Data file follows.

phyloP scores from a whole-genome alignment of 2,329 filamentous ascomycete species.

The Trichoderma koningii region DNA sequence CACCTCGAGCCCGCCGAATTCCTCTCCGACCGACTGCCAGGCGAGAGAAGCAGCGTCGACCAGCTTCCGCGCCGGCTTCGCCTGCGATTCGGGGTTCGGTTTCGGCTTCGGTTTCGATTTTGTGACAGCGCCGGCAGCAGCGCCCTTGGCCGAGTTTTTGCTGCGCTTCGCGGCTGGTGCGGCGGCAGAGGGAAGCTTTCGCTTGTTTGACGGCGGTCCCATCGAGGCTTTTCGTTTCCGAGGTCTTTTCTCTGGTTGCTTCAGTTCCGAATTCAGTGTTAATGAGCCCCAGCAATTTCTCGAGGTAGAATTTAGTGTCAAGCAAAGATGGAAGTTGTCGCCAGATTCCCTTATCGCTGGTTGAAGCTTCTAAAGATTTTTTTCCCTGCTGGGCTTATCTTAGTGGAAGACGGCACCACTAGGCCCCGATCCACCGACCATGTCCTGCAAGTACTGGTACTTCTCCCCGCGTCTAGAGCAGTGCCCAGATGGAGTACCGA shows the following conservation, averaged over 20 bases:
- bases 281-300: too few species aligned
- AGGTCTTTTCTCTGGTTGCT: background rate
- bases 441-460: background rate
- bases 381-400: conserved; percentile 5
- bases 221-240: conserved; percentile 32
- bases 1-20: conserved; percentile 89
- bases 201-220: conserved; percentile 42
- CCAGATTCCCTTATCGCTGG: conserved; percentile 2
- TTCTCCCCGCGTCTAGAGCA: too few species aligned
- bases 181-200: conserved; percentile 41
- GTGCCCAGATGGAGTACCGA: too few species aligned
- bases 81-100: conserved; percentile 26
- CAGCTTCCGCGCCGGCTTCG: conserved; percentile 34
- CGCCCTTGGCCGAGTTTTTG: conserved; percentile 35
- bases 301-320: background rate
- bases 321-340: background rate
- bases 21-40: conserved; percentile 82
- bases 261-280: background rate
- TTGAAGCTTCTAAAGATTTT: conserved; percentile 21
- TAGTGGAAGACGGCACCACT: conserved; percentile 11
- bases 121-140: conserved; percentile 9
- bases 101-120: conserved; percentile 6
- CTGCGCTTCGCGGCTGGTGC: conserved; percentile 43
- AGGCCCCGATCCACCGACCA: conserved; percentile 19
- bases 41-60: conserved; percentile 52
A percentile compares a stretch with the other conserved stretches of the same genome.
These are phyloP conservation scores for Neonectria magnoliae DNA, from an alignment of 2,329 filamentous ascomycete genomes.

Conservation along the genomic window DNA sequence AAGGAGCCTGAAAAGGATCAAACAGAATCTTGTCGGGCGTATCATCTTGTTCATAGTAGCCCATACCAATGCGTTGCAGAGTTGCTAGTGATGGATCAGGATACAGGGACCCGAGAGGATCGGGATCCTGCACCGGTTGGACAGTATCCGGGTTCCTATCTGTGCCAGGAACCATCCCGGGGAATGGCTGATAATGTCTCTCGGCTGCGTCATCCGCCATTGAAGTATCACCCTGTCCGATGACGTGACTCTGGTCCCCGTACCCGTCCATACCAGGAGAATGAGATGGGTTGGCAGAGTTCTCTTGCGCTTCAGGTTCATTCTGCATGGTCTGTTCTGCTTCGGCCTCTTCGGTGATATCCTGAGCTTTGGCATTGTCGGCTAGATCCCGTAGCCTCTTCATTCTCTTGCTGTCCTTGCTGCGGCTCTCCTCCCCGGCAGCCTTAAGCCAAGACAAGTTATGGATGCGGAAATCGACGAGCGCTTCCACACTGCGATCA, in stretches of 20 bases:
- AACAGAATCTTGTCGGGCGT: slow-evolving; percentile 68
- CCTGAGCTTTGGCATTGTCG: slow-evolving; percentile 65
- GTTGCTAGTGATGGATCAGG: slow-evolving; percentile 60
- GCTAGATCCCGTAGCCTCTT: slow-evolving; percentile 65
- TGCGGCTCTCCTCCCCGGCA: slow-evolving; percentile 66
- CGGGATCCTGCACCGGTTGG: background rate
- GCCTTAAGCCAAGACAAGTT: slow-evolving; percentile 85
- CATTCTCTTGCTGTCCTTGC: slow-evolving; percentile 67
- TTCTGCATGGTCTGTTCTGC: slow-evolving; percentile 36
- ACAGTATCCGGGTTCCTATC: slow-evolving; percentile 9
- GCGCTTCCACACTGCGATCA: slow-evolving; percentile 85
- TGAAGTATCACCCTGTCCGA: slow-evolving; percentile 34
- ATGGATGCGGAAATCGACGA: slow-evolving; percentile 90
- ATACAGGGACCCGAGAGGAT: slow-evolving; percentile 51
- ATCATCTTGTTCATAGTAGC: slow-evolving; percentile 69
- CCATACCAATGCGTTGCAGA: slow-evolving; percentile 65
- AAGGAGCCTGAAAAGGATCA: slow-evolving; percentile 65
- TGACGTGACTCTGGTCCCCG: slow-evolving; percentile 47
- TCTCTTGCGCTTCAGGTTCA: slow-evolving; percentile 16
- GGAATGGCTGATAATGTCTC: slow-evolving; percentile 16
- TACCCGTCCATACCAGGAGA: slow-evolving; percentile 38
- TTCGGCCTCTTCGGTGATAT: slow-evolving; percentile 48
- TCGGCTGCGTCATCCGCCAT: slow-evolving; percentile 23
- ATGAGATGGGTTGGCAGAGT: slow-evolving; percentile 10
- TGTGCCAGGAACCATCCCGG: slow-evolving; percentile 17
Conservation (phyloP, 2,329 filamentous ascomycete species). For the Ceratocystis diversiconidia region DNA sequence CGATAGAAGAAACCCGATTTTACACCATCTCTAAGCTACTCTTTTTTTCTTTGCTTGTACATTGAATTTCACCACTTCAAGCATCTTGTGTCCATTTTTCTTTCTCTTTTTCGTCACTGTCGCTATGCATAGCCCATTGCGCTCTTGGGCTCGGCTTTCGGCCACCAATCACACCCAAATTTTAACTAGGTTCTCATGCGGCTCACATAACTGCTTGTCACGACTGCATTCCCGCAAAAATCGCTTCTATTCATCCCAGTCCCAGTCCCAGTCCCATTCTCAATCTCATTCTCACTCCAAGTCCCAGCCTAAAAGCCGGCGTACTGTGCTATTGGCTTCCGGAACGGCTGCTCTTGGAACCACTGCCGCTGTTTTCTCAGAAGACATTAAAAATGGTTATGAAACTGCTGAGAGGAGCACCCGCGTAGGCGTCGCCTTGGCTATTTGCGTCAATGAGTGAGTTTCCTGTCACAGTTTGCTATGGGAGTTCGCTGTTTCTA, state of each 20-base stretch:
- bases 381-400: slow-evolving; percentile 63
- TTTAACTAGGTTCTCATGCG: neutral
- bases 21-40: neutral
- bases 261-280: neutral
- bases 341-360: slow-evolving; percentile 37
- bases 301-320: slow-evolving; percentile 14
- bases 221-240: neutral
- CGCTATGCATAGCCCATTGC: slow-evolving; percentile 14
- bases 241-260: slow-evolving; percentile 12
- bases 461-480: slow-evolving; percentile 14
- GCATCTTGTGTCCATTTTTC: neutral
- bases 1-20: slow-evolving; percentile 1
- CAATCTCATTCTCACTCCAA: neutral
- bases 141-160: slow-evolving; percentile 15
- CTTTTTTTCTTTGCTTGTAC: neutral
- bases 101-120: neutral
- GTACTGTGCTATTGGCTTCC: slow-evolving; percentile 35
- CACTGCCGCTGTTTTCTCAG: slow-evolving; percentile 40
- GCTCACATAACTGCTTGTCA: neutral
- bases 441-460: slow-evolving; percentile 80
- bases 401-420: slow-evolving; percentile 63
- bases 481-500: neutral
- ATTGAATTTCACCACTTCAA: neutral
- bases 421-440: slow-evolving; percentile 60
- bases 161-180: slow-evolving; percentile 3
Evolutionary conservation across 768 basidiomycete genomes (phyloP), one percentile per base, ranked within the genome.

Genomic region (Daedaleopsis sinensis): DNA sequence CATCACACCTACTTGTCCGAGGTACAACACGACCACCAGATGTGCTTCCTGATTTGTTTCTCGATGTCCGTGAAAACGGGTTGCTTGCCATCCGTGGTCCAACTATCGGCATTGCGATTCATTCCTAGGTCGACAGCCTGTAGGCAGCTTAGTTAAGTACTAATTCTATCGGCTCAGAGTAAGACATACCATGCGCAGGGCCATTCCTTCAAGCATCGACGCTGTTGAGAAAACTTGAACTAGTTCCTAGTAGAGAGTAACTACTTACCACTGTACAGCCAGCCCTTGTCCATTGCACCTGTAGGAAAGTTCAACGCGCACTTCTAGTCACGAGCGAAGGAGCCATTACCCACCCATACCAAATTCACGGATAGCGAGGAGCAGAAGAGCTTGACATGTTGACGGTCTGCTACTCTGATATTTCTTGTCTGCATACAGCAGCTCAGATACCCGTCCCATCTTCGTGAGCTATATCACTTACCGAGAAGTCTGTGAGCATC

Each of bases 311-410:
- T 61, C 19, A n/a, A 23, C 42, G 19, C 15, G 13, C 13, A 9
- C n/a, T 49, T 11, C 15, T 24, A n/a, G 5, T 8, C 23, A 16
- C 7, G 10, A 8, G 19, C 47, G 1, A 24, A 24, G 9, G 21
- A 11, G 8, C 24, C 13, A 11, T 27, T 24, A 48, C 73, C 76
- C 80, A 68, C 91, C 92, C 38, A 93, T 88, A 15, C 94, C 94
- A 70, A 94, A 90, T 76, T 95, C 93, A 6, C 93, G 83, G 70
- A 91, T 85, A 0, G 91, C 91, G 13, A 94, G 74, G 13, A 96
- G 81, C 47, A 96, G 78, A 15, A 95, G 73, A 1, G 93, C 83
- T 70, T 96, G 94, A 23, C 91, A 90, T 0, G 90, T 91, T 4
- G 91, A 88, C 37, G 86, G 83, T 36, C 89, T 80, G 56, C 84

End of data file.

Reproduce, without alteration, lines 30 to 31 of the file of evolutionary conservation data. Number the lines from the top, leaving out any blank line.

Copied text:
Conservation along the genomic window DNA sequence AAGGAGCCTGAAAAGGATCAAACAGAATCTTGTCGGGCGTATCATCTTGTTCATAGTAGCCCATACCAATGCGTTGCAGAGTTGCTAGTGATGGATCAGGATACAGGGACCCGAGAGGATCGGGATCCTGCACCGGTTGGACAGTATCCGGGTTCCTATCTGTGCCAGGAACCATCCCGGGGAATGGCTGATAATGTCTCTCGGCTGCGTCATCCGCCATTGAAGTATCACCCTGTCCGATGACGTGACTCTGGTCCCCGTACCCGTCCATACCAGGAGAATGAGATGGGTTGGCAGAGTTCTCTTGCGCTTCAGGTTCATTCTGCATGGTCTGTTCTGCTTCGGCCTCTTCGGTGATATCCTGAGCTTTGGCATTGTCGGCTAGATCCCGTAGCCTCTTCATTCTCTTGCTGTCCTTGCTGCGGCTCTCCTCCCCGGCAGCCTTAAGCCAAGACAAGTTATGGATGCGGAAATCGACGAGCGCTTCCACACTGCGATCA, in stretches of 20 bases:
- AACAGAATCTTGTCGGGCGT: slow-evolving; percentile 68